December 8, 2021
HPP (Hills Panel Products) has described the impact of Covid and Brexit as ‘tumultuous’ and believes that the upheaval to the industry will continue throughout 2022.
But the Oldham-based furniture component manufacturer and distributor also said that, as a company, HPP had grown stronger as a result. Sales director Gareth Evans said: “Although there are negatives as a business, we’ve grown stronger, because each time something negative happens, we find a solution to work our way around it.
“We’ve had a shortage of materials that impact on production, but what we have done is multi-skill our staff more than ever before. We now utilise staff in so many different areas of the business. We’ve had to come up with a plan so that if there is a shortage which effectively makes a department overstaffed, we can transfer people around the business to where supplies are available to work on.”
Marketing and business development director Dan Mounsey added: “We’ve had to think on our feet and develop new systems and new solutions almost on a daily basis. You can’t predict what the particular set of circumstances or scenario might be, but whatever we might be asked to do, 10 times out of 10 the answer is a yes.”
HPP reflected on the challenges that emerged after Brexit and from the Covid pandemic, citing shortages of HGV drivers, skilled workers, fuel, food and job applicants.
Looking back, purchasing director Alan Bolton said of the effects of Brexit followed by Covid: “It’s difficult to know whether the challenges we’ve encountered are Brexit-related or down to the pandemic. It’s like the whole world has gone mad. What happened with our suppliers, particularly those in the UK, is they shut down completely. For example, Egger closed down chipboard production lines for two or three weeks. It was unheard of – it’s like shutting down a power station.”
HPP admitted there was some uncertainty when they came back to work after the lockdowns.
“When we came back in May and by July,” Bolton said, “we realised the market was actually taking off better than we’d anticipated. As directors, we spoke before we opened again and said if we got to 80 per cent of where we should be in October, we’d be quite happy. But by July, it was quite evident we were going to be back on track a lot sooner.”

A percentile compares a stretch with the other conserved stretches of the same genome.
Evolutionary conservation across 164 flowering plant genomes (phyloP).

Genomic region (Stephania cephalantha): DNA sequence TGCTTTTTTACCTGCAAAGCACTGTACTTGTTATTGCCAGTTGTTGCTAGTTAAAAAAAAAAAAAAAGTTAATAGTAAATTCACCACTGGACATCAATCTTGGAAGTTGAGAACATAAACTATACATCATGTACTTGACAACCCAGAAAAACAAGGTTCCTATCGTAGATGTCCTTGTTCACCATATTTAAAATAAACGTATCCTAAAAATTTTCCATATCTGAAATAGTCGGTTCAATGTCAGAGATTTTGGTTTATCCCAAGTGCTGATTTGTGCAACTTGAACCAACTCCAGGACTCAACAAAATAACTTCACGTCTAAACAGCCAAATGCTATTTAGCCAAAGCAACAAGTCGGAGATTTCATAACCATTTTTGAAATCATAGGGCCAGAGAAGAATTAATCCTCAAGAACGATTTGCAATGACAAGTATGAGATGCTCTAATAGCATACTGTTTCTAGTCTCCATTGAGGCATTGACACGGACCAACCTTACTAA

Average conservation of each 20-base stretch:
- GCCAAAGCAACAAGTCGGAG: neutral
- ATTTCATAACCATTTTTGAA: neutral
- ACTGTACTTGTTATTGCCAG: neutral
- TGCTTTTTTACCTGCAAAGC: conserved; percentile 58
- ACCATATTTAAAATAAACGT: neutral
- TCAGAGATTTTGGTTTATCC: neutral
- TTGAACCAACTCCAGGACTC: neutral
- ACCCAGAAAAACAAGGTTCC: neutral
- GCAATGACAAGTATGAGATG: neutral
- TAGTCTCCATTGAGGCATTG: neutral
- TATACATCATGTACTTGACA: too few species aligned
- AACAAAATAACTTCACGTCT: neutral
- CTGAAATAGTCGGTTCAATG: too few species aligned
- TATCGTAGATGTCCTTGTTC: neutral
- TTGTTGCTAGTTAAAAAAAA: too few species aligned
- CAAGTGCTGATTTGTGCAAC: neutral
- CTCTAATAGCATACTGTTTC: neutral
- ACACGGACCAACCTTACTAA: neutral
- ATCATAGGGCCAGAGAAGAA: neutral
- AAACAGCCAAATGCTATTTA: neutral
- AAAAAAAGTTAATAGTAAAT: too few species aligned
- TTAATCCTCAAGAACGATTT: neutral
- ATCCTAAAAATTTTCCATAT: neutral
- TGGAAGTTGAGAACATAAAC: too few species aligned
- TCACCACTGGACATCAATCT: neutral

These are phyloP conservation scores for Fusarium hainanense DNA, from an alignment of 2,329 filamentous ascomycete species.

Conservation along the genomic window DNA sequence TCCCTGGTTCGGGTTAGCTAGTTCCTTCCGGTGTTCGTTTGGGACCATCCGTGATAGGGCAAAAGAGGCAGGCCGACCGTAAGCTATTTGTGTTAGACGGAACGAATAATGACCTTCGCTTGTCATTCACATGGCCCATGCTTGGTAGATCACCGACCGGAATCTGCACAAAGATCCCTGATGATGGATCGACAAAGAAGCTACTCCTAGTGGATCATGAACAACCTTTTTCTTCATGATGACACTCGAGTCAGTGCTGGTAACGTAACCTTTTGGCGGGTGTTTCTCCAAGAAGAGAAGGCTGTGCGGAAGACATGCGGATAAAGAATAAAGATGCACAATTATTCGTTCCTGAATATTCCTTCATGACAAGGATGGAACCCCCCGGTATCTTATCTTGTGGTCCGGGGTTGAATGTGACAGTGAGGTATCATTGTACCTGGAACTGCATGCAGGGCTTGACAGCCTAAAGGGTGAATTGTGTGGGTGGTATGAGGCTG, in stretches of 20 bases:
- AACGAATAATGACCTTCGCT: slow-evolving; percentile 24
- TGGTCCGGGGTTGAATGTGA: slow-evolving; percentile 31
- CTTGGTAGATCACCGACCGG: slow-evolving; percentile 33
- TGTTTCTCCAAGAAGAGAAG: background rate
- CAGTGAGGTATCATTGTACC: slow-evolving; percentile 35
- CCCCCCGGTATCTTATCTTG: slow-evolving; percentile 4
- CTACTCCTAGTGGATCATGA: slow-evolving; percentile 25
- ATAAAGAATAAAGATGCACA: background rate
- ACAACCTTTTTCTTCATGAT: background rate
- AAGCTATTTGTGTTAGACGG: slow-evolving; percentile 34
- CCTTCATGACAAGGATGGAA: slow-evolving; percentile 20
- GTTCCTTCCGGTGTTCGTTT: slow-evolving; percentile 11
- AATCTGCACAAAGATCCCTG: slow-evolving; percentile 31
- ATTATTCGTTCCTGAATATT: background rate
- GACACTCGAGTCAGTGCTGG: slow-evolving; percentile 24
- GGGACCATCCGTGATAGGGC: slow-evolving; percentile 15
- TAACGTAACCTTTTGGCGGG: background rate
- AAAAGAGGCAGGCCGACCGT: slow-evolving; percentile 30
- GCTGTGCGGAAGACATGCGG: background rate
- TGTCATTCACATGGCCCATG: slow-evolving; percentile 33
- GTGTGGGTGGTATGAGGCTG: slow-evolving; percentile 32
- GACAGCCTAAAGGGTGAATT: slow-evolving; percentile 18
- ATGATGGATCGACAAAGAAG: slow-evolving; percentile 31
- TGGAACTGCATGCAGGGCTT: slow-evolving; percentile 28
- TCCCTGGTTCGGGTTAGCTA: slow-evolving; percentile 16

HPP added that the breadth and depth of the upheaval was such that in some cases lead times for orders have gone from eight weeks to 26 weeks overnight.
The company said that the unprecedented demand that followed the pandemic is here to stay and that looking forward shortages will continue.
Mounsey said: “People in our industry always say it will be better after Christmas. We tend to shut down for a couple of weeks, but the big manufacturers carry on working to build up stocks. We already know Christmas won’t make a difference this year. We’ve already been told by suppliers they don’t foresee an improvement in supply throughout the entirety of 2022. What’s happened has created a two-year cycle (of shortages). There is no end in sight.”
On the subject of sustainability, HPP said it believes “the message is not hitting home” and that “consumers purchasing new kitchen, bedroom and bathroom products for their homes, have little awareness of the sustainability credentials of the goods they are buying, they say”.
HPP uses chipboard from Egger and Kronospan. Mounsey said: “Our chipboard from Egger and Kronospan is carbon negative material, it stores more carbon than it releases. Chipboard has a 10-to 20-year lifecycle and then you can recycle it again afterwards. They have been trying to get that message through to consumers quite widely.
“But I don’t think it has filtered through to consumers yet. There is a big question about whether consumers will be demanding more sustainable furniture. I think it’s something we are expecting to come.”
Bolton added: “But the big question is, whose responsibility is it to get that message over to the general public?”
Gareth Evans, HPP sales director concluded: “I am sure the message will get there eventually, but it just seems to be a slower process, partly because of the complexity of all the different products that go into a kitchen.”
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